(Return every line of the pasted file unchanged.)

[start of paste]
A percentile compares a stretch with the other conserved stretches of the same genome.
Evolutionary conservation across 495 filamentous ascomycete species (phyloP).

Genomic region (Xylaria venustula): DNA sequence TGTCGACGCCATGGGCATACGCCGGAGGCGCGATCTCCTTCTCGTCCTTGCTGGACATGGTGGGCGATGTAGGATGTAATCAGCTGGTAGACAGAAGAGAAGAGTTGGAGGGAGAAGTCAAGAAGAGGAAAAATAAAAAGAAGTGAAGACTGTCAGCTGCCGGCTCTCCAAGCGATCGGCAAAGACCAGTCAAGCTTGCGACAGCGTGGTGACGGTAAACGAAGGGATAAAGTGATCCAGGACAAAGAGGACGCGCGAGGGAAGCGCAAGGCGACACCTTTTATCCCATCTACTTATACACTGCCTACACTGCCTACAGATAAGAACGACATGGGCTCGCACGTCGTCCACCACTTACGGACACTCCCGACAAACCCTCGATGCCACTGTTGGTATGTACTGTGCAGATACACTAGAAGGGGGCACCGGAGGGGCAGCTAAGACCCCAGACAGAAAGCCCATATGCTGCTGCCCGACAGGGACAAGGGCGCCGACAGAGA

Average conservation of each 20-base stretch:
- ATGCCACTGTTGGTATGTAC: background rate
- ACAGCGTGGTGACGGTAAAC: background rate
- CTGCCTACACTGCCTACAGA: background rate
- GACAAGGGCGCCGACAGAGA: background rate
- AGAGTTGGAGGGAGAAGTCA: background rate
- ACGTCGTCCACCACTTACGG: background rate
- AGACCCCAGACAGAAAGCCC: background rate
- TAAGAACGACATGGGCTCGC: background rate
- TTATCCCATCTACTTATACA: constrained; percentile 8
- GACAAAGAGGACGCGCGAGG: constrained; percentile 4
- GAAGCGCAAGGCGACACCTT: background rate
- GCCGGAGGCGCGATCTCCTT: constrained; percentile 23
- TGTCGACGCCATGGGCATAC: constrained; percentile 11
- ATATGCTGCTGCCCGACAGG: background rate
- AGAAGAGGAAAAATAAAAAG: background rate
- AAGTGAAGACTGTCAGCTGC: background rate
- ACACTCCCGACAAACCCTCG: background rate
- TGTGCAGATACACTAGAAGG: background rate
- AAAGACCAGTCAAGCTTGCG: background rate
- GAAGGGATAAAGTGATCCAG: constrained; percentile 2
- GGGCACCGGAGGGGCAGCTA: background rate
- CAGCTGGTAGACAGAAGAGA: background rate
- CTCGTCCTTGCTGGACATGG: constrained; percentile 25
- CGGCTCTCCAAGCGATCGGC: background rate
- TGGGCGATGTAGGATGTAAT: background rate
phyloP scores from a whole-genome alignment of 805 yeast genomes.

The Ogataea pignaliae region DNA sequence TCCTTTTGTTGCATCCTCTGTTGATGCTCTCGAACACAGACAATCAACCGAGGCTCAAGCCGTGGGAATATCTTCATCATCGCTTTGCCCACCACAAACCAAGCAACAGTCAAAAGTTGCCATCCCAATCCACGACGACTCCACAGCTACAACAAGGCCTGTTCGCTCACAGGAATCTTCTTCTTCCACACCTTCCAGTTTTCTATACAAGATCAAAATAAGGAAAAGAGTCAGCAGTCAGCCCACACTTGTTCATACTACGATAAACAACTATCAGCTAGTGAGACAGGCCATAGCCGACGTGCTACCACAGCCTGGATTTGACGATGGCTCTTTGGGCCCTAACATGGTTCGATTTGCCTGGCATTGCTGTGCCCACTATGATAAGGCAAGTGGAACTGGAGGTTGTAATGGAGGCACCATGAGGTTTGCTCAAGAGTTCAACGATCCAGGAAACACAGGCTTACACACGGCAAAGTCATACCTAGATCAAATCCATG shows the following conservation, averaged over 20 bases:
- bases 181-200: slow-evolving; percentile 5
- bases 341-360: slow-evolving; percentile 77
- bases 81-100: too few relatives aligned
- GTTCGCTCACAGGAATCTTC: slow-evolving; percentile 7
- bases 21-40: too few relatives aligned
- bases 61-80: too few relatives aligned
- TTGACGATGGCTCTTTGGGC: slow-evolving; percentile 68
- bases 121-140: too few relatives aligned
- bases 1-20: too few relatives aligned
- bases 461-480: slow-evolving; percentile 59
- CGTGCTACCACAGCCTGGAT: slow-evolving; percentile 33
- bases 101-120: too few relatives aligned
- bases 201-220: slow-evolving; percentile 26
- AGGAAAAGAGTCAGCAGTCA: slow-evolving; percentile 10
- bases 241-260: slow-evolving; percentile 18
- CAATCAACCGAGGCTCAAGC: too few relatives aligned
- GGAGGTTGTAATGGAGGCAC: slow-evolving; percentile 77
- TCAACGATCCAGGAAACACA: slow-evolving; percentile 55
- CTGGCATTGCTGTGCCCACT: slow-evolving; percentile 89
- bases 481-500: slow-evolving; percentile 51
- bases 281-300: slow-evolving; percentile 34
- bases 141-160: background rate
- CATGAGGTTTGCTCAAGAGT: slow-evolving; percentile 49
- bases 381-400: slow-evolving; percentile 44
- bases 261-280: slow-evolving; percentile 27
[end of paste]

A percentile compares a stretch with the other conserved stretches of the same genome.
Evolutionary conservation across 495 filamentous ascomycete species (phyloP).

Genomic region (Xylaria venustula): DNA sequence TGTCGACGCCATGGGCATACGCCGGAGGCGCGATCTCCTTCTCGTCCTTGCTGGACATGGTGGGCGATGTAGGATGTAATCAGCTGGTAGACAGAAGAGAAGAGTTGGAGGGAGAAGTCAAGAAGAGGAAAAATAAAAAGAAGTGAAGACTGTCAGCTGCCGGCTCTCCAAGCGATCGGCAAAGACCAGTCAAGCTTGCGACAGCGTGGTGACGGTAAACGAAGGGATAAAGTGATCCAGGACAAAGAGGACGCGCGAGGGAAGCGCAAGGCGACACCTTTTATCCCATCTACTTATACACTGCCTACACTGCCTACAGATAAGAACGACATGGGCTCGCACGTCGTCCACCACTTACGGACACTCCCGACAAACCCTCGATGCCACTGTTGGTATGTACTGTGCAGATACACTAGAAGGGGGCACCGGAGGGGCAGCTAAGACCCCAGACAGAAAGCCCATATGCTGCTGCCCGACAGGGACAAGGGCGCCGACAGAGA

Average conservation of each 20-base stretch:
- ATGCCACTGTTGGTATGTAC: background rate
- ACAGCGTGGTGACGGTAAAC: background rate
- CTGCCTACACTGCCTACAGA: background rate
- GACAAGGGCGCCGACAGAGA: background rate
- AGAGTTGGAGGGAGAAGTCA: background rate
- ACGTCGTCCACCACTTACGG: background rate
- AGACCCCAGACAGAAAGCCC: background rate
- TAAGAACGACATGGGCTCGC: background rate
- TTATCCCATCTACTTATACA: constrained; percentile 8
- GACAAAGAGGACGCGCGAGG: constrained; percentile 4
- GAAGCGCAAGGCGACACCTT: background rate
- GCCGGAGGCGCGATCTCCTT: constrained; percentile 23
- TGTCGACGCCATGGGCATAC: constrained; percentile 11
- ATATGCTGCTGCCCGACAGG: background rate
- AGAAGAGGAAAAATAAAAAG: background rate
- AAGTGAAGACTGTCAGCTGC: background rate
- ACACTCCCGACAAACCCTCG: background rate
- TGTGCAGATACACTAGAAGG: background rate
- AAAGACCAGTCAAGCTTGCG: background rate
- GAAGGGATAAAGTGATCCAG: constrained; percentile 2
- GGGCACCGGAGGGGCAGCTA: background rate
- CAGCTGGTAGACAGAAGAGA: background rate
- CTCGTCCTTGCTGGACATGG: constrained; percentile 25
- CGGCTCTCCAAGCGATCGGC: background rate
- TGGGCGATGTAGGATGTAAT: background rate
phyloP scores from a whole-genome alignment of 805 yeast genomes.

The Ogataea pignaliae region DNA sequence TCCTTTTGTTGCATCCTCTGTTGATGCTCTCGAACACAGACAATCAACCGAGGCTCAAGCCGTGGGAATATCTTCATCATCGCTTTGCCCACCACAAACCAAGCAACAGTCAAAAGTTGCCATCCCAATCCACGACGACTCCACAGCTACAACAAGGCCTGTTCGCTCACAGGAATCTTCTTCTTCCACACCTTCCAGTTTTCTATACAAGATCAAAATAAGGAAAAGAGTCAGCAGTCAGCCCACACTTGTTCATACTACGATAAACAACTATCAGCTAGTGAGACAGGCCATAGCCGACGTGCTACCACAGCCTGGATTTGACGATGGCTCTTTGGGCCCTAACATGGTTCGATTTGCCTGGCATTGCTGTGCCCACTATGATAAGGCAAGTGGAACTGGAGGTTGTAATGGAGGCACCATGAGGTTTGCTCAAGAGTTCAACGATCCAGGAAACACAGGCTTACACACGGCAAAGTCATACCTAGATCAAATCCATG shows the following conservation, averaged over 20 bases:
- bases 181-200: slow-evolving; percentile 5
- bases 341-360: slow-evolving; percentile 77
- bases 81-100: too few relatives aligned
- GTTCGCTCACAGGAATCTTC: slow-evolving; percentile 7
- bases 21-40: too few relatives aligned
- bases 61-80: too few relatives aligned
- TTGACGATGGCTCTTTGGGC: slow-evolving; percentile 68
- bases 121-140: too few relatives aligned
- bases 1-20: too few relatives aligned
- bases 461-480: slow-evolving; percentile 59
- CGTGCTACCACAGCCTGGAT: slow-evolving; percentile 33
- bases 101-120: too few relatives aligned
- bases 201-220: slow-evolving; percentile 26
- AGGAAAAGAGTCAGCAGTCA: slow-evolving; percentile 10
- bases 241-260: slow-evolving; percentile 18
- CAATCAACCGAGGCTCAAGC: too few relatives aligned
- GGAGGTTGTAATGGAGGCAC: slow-evolving; percentile 77
- TCAACGATCCAGGAAACACA: slow-evolving; percentile 55
- CTGGCATTGCTGTGCCCACT: slow-evolving; percentile 89
- bases 481-500: slow-evolving; percentile 51
- bases 281-300: slow-evolving; percentile 34
- bases 141-160: background rate
- CATGAGGTTTGCTCAAGAGT: slow-evolving; percentile 49
- bases 381-400: slow-evolving; percentile 44
- bases 261-280: slow-evolving; percentile 27